- NASA’s Jessica Meir reveals what astronauts do to stay healthy and upbeat during long stints of isolation.
- The coronavirus pandemic has forced all of us to live a little bit more like astronauts, so taking Meir’s tips to heart might be a good way to go.
- Visit BGR’s homepage for more stories.
Cut off from family and friends, rationing supplies, and not living the confines of your home for weeks at a time. I’m talking about our new way of life in the face of the novel coronavirus pandemic, but I could just as easily be describing life for astronauts aboard the International Space Station.
The small team of scientists currently hurtling through space above our heads is composed of masters of self-isolation, and one of those scientists — NASA’s Jessica Meir — recently offered some of her own insights into how to stay safe (and sane) during these bizarre times.
Speaking from her home in space, Meir revealed just how strange it is to be living in a remote location, far away from any of the pandemic-related woes the planet is dealing with down below.
“It is something we’ve thought a lot about up here. It is very strange and a bit surreal for us to see it all unfold when we’ve been up here for the entire duration of what’s going on down on the ground and it seems that we will be completely going back to a different planet,” Meir said.
How can we stay engaged and healthy indoors? Can’t think of anyone better to give advice than NASA astronaut Jessica Meir. Also check out the #NASAatHome website with all sorts of @NASA fun activities related to their mission. https://t.co/pb8GAu7hO9 pic.twitter.com/XiJa2GfDod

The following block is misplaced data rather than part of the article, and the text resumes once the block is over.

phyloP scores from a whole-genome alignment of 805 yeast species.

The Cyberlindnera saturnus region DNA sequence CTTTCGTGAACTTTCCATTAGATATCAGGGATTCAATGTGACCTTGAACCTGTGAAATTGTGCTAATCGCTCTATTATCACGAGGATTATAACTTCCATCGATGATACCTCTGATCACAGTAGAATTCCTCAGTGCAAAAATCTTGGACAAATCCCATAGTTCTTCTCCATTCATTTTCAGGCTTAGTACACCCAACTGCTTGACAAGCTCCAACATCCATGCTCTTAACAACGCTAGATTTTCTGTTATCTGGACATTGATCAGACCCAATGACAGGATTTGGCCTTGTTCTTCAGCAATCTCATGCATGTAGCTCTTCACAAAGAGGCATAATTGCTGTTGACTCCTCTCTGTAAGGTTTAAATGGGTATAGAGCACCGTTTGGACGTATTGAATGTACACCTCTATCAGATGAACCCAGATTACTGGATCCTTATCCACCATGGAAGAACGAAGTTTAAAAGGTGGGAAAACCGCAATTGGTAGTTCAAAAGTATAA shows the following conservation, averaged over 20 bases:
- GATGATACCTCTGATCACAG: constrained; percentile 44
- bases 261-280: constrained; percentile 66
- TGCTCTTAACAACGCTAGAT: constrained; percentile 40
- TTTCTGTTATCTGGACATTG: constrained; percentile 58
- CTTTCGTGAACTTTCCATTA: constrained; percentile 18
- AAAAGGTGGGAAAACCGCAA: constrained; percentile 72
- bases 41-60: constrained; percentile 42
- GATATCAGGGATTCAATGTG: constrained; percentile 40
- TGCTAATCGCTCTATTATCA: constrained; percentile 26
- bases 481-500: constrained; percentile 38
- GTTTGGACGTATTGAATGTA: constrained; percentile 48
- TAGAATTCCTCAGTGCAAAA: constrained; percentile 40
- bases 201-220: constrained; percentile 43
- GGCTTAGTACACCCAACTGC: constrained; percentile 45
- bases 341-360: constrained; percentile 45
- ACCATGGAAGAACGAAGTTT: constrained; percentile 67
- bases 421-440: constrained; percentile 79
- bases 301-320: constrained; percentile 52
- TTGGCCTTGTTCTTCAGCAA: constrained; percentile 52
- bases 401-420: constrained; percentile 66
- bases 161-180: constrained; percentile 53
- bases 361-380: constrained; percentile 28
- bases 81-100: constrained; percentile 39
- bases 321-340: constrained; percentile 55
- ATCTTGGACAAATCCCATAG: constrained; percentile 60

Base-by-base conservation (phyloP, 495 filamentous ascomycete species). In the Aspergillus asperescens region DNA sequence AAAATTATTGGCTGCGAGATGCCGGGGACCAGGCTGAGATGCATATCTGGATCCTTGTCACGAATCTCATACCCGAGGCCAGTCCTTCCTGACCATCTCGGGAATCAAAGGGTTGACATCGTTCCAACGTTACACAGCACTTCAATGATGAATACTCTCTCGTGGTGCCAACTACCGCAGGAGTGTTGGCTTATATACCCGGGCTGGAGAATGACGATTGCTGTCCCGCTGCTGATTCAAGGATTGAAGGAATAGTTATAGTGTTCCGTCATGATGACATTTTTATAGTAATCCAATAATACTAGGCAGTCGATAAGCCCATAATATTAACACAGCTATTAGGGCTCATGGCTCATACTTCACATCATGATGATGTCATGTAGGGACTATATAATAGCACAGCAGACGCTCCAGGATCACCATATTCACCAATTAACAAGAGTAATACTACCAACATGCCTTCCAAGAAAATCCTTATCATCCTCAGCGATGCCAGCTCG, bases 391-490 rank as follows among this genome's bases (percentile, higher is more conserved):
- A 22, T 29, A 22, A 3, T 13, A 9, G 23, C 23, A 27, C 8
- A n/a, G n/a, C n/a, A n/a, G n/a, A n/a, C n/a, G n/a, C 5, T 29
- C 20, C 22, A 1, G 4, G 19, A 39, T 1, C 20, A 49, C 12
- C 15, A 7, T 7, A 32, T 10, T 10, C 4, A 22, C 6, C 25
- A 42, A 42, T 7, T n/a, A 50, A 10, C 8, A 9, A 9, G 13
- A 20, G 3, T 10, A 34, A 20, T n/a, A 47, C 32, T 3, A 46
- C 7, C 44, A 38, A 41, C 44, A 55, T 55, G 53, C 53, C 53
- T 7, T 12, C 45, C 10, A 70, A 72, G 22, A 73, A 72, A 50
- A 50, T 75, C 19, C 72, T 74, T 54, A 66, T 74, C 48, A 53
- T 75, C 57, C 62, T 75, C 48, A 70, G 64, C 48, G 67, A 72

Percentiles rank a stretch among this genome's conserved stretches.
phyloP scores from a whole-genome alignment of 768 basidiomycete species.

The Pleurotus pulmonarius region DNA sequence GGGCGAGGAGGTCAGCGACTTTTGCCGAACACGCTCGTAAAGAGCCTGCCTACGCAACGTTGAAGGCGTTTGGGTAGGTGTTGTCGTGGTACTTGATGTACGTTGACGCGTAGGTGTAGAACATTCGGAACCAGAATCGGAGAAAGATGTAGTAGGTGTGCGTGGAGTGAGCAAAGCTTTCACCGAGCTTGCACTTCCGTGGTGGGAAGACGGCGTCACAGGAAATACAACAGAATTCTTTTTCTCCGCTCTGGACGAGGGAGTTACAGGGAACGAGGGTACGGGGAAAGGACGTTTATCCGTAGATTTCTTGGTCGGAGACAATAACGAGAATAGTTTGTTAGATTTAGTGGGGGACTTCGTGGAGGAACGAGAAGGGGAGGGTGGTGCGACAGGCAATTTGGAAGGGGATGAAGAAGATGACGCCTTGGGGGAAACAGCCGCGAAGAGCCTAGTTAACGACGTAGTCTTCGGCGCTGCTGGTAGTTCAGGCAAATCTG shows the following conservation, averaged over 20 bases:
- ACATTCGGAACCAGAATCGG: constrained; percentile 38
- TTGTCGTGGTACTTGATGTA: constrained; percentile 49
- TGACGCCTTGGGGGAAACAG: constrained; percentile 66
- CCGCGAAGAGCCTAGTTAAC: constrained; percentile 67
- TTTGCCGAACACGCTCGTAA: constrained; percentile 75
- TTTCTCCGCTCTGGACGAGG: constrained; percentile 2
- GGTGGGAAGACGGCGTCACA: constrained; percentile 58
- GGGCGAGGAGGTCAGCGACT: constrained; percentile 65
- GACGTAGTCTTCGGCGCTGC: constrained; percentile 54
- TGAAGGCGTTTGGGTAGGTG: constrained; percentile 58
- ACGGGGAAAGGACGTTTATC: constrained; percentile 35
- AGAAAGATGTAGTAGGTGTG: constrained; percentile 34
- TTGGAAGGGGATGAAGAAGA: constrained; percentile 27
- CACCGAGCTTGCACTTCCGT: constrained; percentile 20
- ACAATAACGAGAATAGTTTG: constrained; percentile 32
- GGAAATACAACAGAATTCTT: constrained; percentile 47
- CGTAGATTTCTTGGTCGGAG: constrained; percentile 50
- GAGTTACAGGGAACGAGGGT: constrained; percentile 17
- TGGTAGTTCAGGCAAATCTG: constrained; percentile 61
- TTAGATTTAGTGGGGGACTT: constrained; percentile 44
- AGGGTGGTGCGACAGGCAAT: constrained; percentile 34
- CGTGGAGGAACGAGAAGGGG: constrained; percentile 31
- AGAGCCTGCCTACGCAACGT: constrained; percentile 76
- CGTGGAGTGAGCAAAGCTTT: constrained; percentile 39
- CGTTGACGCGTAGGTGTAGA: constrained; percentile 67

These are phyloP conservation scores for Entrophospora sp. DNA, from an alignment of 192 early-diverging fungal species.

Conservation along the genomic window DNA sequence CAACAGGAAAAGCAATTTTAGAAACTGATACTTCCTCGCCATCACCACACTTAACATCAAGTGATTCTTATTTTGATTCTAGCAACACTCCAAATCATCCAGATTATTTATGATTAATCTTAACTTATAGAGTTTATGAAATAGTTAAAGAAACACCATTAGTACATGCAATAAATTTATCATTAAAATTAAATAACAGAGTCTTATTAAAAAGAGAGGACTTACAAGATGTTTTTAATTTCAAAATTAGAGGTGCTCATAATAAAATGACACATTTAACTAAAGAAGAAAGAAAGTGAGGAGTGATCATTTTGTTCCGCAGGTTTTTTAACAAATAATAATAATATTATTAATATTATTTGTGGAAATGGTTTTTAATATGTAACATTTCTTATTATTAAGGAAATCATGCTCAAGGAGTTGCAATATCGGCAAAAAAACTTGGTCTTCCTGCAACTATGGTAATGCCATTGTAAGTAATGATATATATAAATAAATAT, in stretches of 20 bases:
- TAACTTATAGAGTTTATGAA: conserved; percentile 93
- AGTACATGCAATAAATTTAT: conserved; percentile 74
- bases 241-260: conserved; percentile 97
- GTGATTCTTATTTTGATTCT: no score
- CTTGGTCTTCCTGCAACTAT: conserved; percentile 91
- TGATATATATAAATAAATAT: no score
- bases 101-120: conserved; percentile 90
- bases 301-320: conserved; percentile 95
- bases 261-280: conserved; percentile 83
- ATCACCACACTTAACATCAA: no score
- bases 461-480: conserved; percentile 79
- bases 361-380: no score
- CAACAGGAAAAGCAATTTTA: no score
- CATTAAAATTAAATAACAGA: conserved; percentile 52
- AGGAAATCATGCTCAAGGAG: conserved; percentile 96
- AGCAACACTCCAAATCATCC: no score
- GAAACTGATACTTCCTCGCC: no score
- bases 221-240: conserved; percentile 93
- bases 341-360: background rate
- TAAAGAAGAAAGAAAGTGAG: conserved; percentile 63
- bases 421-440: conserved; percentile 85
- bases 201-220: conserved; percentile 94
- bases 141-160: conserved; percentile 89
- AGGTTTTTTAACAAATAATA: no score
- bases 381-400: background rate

— U.S. Embassy Jerusalem (@usembassyjlm) April 2, 2020
“But I think there are a lot of things that people can do to make things a little bit easier on them, and some of the things that we do up here is to try to stick to our routine, we make sure to stick to our exercise routine to stay fit and healthy,” she says. “Exercise, as we know, is important not only for our physical fitness but also for our mental wellbeing, and that is something that we emphasize a lot up here.”
Astronauts aboard the ISS have a whole array of fitness gear that they can use to break a sweat in space. Meir and her fellow scientists always set aside time to ensure that they stay in shape, which is particularly important due to the low-gravity environment. Without gravity constantly acting on the human body, muscles can degrade rapidly and it’s vital to the health of the crew that they do what they can to keep fit.
It’s not exactly the same as self-isolating at home to avoid spreading a virus during a pandemic, but a lot of the same rules still apply. Exercising at home is something we all can do, whether it’s bodyweight exercises like situps or pushups, or even something more relaxing but still engaging, like yoga.
There’s no shortage of studies that show exercise benefits mental health as well, so if you’re feeling a bit of cabin fever you might benefit from breaking a sweat in more ways than one. That’s not to say you can’t go outside, of course, and taking the dog for a spirited walk (while maintaining your distance from whoever you might have had the same idea) is generally a fine idea.
Watch the full video above to get the most out of Meir’s advice, and stay safe!